Configuration Examples

Example 1 - Refrigerator Temp Control

This is a very simple example for controlling the temperature in a refrigerator or freezer that you are using as a kegerator or keezer (refrigerator or freezer used to store and serve beer from kegs). The same example process can also be used to control fermentation temperatures if you are using a refrigerator or freezer as a fermentation chamber. To prevent wear and tear on your refrigeration equipment, it is a good idea to use a thermowell to protect your temperature probe and submerge it in a volume of liquid (such as a gallon jug of water or inside your fermentation vessel) to prevent unwanted temperature swings and unnecessary cycling.

  1. While technically optional, it is a best practice to name your temperature probes so they can be easily identifiable by location or function rather than number. From the Settings page, go to the Temperature Probes section and name and enable any temperature probes you are going to use in your BCS deployment. In this case, Temp Probe 7 is has been named Keezer and it has been enabled. For examples of how to connect the temp probes to the BCS, see the Wiring Examples page. temp probe naming

  2. The next step is to name your output that will control your refrigerator or freezer. From the Settings page, go to the Outputs sections to name and enable the output that will control the power supply to the refrigerator. In most cases, this will be a solid state relay (SSR). For examples of how to connect an SSR to the BCS, see the Wiring Examples page. output naming

  3. Now that you have named and enabled your temp probe and your output, you can configure the process to control your refrigerator. Go to the Process Editor page on the BCS interface. Select an unused process from the pulldown menu. Click on the Rename button and enter a new name for your process so that it can be identified. In this case, the process is named Keezer. For this process, it is a good idea to check the Run on Startup box. This enables this process to start automatically when the BCS powers up. If the BCS temporarily loses power, the process will begin automatically so you don't come home to warm beer. process naming

  4. From the State pulldown menu, choose State 0. Also, choose to dislay this process when it is running to show the process on the Main Control page. choosing a state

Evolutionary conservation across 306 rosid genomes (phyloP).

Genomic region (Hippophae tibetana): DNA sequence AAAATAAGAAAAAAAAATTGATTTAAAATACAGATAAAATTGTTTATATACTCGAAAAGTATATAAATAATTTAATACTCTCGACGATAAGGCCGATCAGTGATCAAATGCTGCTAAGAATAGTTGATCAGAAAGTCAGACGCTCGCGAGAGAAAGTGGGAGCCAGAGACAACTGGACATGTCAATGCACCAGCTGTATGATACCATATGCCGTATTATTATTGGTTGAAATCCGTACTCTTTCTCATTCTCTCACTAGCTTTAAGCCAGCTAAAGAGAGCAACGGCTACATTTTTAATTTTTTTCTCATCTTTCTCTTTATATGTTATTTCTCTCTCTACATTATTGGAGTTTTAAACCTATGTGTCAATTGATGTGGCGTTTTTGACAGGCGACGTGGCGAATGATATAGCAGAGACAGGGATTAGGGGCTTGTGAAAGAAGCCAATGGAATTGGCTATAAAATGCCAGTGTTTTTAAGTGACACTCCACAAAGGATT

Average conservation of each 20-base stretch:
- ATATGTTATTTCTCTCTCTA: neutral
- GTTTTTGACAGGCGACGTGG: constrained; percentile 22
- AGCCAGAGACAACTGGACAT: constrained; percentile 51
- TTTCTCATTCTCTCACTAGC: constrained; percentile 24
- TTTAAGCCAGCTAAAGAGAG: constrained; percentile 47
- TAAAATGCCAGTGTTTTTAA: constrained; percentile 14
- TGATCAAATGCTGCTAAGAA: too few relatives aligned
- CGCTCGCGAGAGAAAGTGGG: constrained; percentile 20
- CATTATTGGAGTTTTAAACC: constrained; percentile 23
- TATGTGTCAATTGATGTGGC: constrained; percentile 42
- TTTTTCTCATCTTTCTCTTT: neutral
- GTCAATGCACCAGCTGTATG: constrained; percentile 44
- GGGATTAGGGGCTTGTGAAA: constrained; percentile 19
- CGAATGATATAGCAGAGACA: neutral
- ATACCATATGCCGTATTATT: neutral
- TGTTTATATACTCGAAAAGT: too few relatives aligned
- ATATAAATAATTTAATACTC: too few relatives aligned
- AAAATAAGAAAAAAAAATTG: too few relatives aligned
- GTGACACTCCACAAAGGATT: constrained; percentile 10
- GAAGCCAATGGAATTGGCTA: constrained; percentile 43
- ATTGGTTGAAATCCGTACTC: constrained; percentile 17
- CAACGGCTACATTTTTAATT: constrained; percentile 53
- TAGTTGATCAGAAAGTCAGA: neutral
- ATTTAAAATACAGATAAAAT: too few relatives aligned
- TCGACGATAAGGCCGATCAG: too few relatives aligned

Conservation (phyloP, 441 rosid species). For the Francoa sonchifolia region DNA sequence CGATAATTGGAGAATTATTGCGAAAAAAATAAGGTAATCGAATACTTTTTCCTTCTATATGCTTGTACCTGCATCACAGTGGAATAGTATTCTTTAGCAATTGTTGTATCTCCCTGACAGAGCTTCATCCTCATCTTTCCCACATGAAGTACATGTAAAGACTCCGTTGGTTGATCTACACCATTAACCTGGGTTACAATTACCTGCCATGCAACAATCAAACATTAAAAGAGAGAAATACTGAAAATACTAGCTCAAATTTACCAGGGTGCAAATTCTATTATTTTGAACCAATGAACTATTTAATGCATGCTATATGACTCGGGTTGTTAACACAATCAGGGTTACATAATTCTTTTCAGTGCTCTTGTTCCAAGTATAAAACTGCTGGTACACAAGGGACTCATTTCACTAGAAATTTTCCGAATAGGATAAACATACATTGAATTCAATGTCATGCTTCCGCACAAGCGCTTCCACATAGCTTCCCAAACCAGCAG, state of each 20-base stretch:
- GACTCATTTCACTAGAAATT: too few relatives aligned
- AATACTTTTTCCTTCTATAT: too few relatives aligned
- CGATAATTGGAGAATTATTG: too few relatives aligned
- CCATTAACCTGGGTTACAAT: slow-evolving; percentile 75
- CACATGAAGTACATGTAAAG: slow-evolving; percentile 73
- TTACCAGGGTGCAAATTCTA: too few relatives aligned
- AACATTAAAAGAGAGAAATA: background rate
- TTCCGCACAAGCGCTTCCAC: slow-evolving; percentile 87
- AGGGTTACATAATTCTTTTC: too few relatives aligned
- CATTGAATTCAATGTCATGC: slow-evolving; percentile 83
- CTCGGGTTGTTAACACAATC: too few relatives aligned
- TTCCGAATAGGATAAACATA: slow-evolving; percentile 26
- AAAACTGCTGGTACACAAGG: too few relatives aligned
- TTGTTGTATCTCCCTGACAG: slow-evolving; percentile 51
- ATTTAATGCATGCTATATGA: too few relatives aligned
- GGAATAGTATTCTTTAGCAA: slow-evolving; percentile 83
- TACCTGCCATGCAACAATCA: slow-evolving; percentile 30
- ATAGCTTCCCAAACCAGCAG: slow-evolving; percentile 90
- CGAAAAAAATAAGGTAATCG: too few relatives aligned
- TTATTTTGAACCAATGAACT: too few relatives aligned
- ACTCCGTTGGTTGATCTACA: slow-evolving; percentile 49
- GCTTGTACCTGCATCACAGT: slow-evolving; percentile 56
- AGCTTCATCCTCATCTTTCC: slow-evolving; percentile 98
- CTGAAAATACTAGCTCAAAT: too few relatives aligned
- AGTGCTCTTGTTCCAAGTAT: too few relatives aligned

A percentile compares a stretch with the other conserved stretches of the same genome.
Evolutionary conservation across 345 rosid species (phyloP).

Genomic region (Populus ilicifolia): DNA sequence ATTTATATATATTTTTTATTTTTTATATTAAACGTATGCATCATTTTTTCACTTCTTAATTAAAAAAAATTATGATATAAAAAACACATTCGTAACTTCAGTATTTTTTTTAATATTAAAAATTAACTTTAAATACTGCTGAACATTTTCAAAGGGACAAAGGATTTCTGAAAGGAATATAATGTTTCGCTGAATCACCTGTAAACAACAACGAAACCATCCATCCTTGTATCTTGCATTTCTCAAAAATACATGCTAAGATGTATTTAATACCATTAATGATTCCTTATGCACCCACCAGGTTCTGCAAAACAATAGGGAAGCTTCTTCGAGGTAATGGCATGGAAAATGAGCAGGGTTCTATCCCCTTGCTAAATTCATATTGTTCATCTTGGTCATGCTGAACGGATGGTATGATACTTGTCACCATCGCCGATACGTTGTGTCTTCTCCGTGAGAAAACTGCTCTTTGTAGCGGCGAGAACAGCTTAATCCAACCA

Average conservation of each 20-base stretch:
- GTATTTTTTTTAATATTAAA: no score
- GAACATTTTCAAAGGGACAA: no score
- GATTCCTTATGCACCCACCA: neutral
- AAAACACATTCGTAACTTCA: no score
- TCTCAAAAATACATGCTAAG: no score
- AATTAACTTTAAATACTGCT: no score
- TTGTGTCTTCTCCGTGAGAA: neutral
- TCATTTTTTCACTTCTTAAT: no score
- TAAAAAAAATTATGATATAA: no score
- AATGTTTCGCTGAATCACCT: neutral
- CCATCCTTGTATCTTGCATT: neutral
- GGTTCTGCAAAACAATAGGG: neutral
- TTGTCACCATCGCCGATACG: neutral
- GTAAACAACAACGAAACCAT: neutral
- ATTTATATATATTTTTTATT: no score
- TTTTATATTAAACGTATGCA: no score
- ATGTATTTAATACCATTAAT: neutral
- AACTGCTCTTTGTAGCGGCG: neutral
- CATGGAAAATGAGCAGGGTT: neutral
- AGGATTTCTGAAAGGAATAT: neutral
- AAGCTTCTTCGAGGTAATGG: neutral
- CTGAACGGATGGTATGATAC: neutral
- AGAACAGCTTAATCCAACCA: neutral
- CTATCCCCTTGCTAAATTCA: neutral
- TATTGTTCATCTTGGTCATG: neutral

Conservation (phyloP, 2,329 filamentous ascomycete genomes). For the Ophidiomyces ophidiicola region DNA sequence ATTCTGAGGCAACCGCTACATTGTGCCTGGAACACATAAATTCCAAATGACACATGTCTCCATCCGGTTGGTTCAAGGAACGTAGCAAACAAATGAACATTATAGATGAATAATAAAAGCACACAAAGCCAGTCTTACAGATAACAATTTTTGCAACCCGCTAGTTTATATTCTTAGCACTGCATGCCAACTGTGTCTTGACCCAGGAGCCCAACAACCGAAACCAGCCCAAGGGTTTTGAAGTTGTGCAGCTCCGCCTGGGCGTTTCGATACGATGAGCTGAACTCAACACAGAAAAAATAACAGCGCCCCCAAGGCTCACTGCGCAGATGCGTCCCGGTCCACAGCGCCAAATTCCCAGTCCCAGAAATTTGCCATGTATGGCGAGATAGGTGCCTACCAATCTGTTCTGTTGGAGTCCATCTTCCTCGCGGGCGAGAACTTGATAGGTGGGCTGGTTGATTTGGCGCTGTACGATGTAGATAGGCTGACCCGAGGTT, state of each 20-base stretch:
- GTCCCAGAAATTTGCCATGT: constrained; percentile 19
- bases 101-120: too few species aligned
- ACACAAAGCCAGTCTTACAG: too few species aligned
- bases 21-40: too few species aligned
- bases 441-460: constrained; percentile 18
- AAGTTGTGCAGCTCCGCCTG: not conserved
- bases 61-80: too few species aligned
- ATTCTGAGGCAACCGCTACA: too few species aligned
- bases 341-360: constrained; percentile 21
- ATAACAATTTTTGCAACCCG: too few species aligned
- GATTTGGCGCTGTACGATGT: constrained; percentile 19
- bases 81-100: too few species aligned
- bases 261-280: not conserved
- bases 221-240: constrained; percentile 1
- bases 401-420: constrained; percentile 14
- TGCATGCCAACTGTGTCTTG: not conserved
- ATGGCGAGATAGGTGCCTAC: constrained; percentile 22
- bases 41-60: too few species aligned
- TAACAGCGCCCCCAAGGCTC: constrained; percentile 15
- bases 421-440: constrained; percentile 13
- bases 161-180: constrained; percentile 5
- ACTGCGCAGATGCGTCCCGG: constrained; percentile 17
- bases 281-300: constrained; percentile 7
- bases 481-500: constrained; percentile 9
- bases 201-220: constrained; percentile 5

5. State 0 will be the initial state of this process when it begins. Since you are choosing to start this process when the BCS starts up, you want to build in some protection for your refrigerator if there is an instance when the power to the BCS becomes unreliable due to blackouts or brownouts. To do this, you will create an initialization period that will cause the BCS to wait 5 minutes before it enters the next state which will actually control the temperature. In the State section, enter the State Name of Initialize. state naming

  6. Go to the Timers section to setup the delay timer. Enter a name for the delay timer, check the Used box, and set the initial value to 5 minutes. Because you did not check any other boxes, this will be a countdown timer. timer naming

  7. Once your delay timer expires, you want to start the state that will be responsible for controlling the temperature. To do this, go to the Exit Conditions section. On the first exit condition line, check the Enabled box. Choose Timer as the Source Type. For the Source, select the name of the delay timer that you configured in the previous step. For the Condition, select "<=". Leave the Value as as 0:00:00. Select State 1 as the Next State (you will configure that next). exit conditions

  8. Scroll to the top of the Process Editor page and select State 1 in your Keezer process. Name this state Cool. state 2

  9. In the Timers section, add a timer for this state that will show how long this state has been running. Name the timer Elapsed Time and check the Used, Count Up, and Continue boxes. Leave the Initial Value as 0:00:00. elapsed timer

  10. In the Output Control (Configurable) section, configure your Keezer output to maintain the temperature you desire. Earlier, you configured an output and a temp probe with easy to remember names and now it is time to put those to use. From the Keezer line (or whatever name you created earlier), choose Hysteresis in the Mode column. Select Cool in the Heat/Cool column. Select Keezer as your Temperature Probe. Enter your temperature Setpoint and your Swing. The Setpoint is your target temperature. In Cool mode, the Setpoint is the temperature at which the BCS will turn off the associated output. The Swing determines how many degrees above (in Cool mode) the setpoint the temperature will be allowed to be before the output is triggered to begin cooling the refrigerator. In this example, a Setpoint of 35 and a swing means that the temperature will be maintained between 35 and 37 degrees. Of course, your results may vary depending on the placement of the temperature probe, the volume of liquid being cooled and other factors. output control

  11. You can optionally configure another state that will sound an alarm if the Setpoint is exceeded. The Exit Condition for that state will be to return to the Cool state.

Example 2 - Fermentation Control

Example 3 - Mashtun Temp Control